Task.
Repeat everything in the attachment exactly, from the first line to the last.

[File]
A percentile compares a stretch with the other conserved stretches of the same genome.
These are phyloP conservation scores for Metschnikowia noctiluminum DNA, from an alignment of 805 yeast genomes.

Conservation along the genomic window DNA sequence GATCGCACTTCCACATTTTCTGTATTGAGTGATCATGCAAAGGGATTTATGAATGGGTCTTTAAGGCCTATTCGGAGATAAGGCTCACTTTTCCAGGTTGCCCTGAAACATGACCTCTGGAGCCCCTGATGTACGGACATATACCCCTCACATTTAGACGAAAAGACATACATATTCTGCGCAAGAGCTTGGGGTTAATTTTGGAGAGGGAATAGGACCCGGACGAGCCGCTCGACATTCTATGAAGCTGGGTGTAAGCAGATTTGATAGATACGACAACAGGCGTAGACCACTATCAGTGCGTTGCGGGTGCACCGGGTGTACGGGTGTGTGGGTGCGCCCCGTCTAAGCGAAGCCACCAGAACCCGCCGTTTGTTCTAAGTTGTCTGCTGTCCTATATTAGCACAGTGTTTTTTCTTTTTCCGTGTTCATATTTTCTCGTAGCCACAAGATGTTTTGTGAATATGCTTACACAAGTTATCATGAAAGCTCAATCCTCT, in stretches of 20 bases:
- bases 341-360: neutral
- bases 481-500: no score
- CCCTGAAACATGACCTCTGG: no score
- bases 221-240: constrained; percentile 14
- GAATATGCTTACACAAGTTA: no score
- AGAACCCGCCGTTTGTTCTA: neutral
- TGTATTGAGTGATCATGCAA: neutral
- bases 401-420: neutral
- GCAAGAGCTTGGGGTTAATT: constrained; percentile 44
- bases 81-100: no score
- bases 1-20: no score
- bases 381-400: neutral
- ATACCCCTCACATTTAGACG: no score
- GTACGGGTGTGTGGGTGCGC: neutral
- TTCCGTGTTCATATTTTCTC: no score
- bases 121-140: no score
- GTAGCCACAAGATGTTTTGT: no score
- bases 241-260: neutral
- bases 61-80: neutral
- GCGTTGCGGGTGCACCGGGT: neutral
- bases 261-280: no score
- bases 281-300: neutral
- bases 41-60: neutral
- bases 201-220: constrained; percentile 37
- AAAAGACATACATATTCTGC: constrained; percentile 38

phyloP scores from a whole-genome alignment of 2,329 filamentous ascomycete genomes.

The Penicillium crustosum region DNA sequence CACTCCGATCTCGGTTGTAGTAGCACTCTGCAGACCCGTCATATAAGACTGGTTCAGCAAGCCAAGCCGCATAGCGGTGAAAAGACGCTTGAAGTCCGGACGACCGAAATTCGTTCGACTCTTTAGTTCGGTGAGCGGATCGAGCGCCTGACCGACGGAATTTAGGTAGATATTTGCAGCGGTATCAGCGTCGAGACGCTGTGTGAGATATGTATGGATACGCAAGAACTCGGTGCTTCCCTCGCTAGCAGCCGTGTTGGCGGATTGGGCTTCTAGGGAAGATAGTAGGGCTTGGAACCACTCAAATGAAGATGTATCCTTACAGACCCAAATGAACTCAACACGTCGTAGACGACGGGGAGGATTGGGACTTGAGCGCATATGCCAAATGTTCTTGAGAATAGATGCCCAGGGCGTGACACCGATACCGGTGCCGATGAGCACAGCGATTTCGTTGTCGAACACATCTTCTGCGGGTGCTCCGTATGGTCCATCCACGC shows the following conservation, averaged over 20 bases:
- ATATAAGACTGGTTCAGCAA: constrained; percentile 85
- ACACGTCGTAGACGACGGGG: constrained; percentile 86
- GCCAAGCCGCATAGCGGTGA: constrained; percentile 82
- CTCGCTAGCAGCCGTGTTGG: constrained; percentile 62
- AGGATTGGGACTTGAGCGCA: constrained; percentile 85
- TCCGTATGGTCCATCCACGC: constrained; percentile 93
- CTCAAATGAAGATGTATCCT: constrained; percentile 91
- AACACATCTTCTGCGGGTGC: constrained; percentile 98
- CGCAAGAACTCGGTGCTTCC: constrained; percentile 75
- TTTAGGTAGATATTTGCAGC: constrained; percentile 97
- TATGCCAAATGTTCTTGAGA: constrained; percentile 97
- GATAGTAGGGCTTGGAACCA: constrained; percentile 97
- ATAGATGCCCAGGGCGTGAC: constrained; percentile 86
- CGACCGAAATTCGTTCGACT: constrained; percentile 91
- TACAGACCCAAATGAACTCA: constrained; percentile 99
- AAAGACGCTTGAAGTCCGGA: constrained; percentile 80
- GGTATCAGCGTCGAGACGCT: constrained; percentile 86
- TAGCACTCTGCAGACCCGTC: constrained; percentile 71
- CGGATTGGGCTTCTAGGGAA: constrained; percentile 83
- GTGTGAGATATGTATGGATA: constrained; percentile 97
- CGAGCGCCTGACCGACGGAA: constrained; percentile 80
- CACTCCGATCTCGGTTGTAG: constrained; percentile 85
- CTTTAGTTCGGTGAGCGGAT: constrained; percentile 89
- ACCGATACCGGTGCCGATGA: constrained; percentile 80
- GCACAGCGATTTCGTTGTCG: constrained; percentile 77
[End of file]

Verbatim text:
A percentile compares a stretch with the other conserved stretches of the same genome.
These are phyloP conservation scores for Metschnikowia noctiluminum DNA, from an alignment of 805 yeast genomes.

Conservation along the genomic window DNA sequence GATCGCACTTCCACATTTTCTGTATTGAGTGATCATGCAAAGGGATTTATGAATGGGTCTTTAAGGCCTATTCGGAGATAAGGCTCACTTTTCCAGGTTGCCCTGAAACATGACCTCTGGAGCCCCTGATGTACGGACATATACCCCTCACATTTAGACGAAAAGACATACATATTCTGCGCAAGAGCTTGGGGTTAATTTTGGAGAGGGAATAGGACCCGGACGAGCCGCTCGACATTCTATGAAGCTGGGTGTAAGCAGATTTGATAGATACGACAACAGGCGTAGACCACTATCAGTGCGTTGCGGGTGCACCGGGTGTACGGGTGTGTGGGTGCGCCCCGTCTAAGCGAAGCCACCAGAACCCGCCGTTTGTTCTAAGTTGTCTGCTGTCCTATATTAGCACAGTGTTTTTTCTTTTTCCGTGTTCATATTTTCTCGTAGCCACAAGATGTTTTGTGAATATGCTTACACAAGTTATCATGAAAGCTCAATCCTCT, in stretches of 20 bases:
- bases 341-360: neutral
- bases 481-500: no score
- CCCTGAAACATGACCTCTGG: no score
- bases 221-240: constrained; percentile 14
- GAATATGCTTACACAAGTTA: no score
- AGAACCCGCCGTTTGTTCTA: neutral
- TGTATTGAGTGATCATGCAA: neutral
- bases 401-420: neutral
- GCAAGAGCTTGGGGTTAATT: constrained; percentile 44
- bases 81-100: no score
- bases 1-20: no score
- bases 381-400: neutral
- ATACCCCTCACATTTAGACG: no score
- GTACGGGTGTGTGGGTGCGC: neutral
- TTCCGTGTTCATATTTTCTC: no score
- bases 121-140: no score
- GTAGCCACAAGATGTTTTGT: no score
- bases 241-260: neutral
- bases 61-80: neutral
- GCGTTGCGGGTGCACCGGGT: neutral
- bases 261-280: no score
- bases 281-300: neutral
- bases 41-60: neutral
- bases 201-220: constrained; percentile 37
- AAAAGACATACATATTCTGC: constrained; percentile 38

phyloP scores from a whole-genome alignment of 2,329 filamentous ascomycete genomes.

The Penicillium crustosum region DNA sequence CACTCCGATCTCGGTTGTAGTAGCACTCTGCAGACCCGTCATATAAGACTGGTTCAGCAAGCCAAGCCGCATAGCGGTGAAAAGACGCTTGAAGTCCGGACGACCGAAATTCGTTCGACTCTTTAGTTCGGTGAGCGGATCGAGCGCCTGACCGACGGAATTTAGGTAGATATTTGCAGCGGTATCAGCGTCGAGACGCTGTGTGAGATATGTATGGATACGCAAGAACTCGGTGCTTCCCTCGCTAGCAGCCGTGTTGGCGGATTGGGCTTCTAGGGAAGATAGTAGGGCTTGGAACCACTCAAATGAAGATGTATCCTTACAGACCCAAATGAACTCAACACGTCGTAGACGACGGGGAGGATTGGGACTTGAGCGCATATGCCAAATGTTCTTGAGAATAGATGCCCAGGGCGTGACACCGATACCGGTGCCGATGAGCACAGCGATTTCGTTGTCGAACACATCTTCTGCGGGTGCTCCGTATGGTCCATCCACGC shows the following conservation, averaged over 20 bases:
- ATATAAGACTGGTTCAGCAA: constrained; percentile 85
- ACACGTCGTAGACGACGGGG: constrained; percentile 86
- GCCAAGCCGCATAGCGGTGA: constrained; percentile 82
- CTCGCTAGCAGCCGTGTTGG: constrained; percentile 62
- AGGATTGGGACTTGAGCGCA: constrained; percentile 85
- TCCGTATGGTCCATCCACGC: constrained; percentile 93
- CTCAAATGAAGATGTATCCT: constrained; percentile 91
- AACACATCTTCTGCGGGTGC: constrained; percentile 98
- CGCAAGAACTCGGTGCTTCC: constrained; percentile 75
- TTTAGGTAGATATTTGCAGC: constrained; percentile 97
- TATGCCAAATGTTCTTGAGA: constrained; percentile 97
- GATAGTAGGGCTTGGAACCA: constrained; percentile 97
- ATAGATGCCCAGGGCGTGAC: constrained; percentile 86
- CGACCGAAATTCGTTCGACT: constrained; percentile 91
- TACAGACCCAAATGAACTCA: constrained; percentile 99
- AAAGACGCTTGAAGTCCGGA: constrained; percentile 80
- GGTATCAGCGTCGAGACGCT: constrained; percentile 86
- TAGCACTCTGCAGACCCGTC: constrained; percentile 71
- CGGATTGGGCTTCTAGGGAA: constrained; percentile 83
- GTGTGAGATATGTATGGATA: constrained; percentile 97
- CGAGCGCCTGACCGACGGAA: constrained; percentile 80
- CACTCCGATCTCGGTTGTAG: constrained; percentile 85
- CTTTAGTTCGGTGAGCGGAT: constrained; percentile 89
- ACCGATACCGGTGCCGATGA: constrained; percentile 80
- GCACAGCGATTTCGTTGTCG: constrained; percentile 77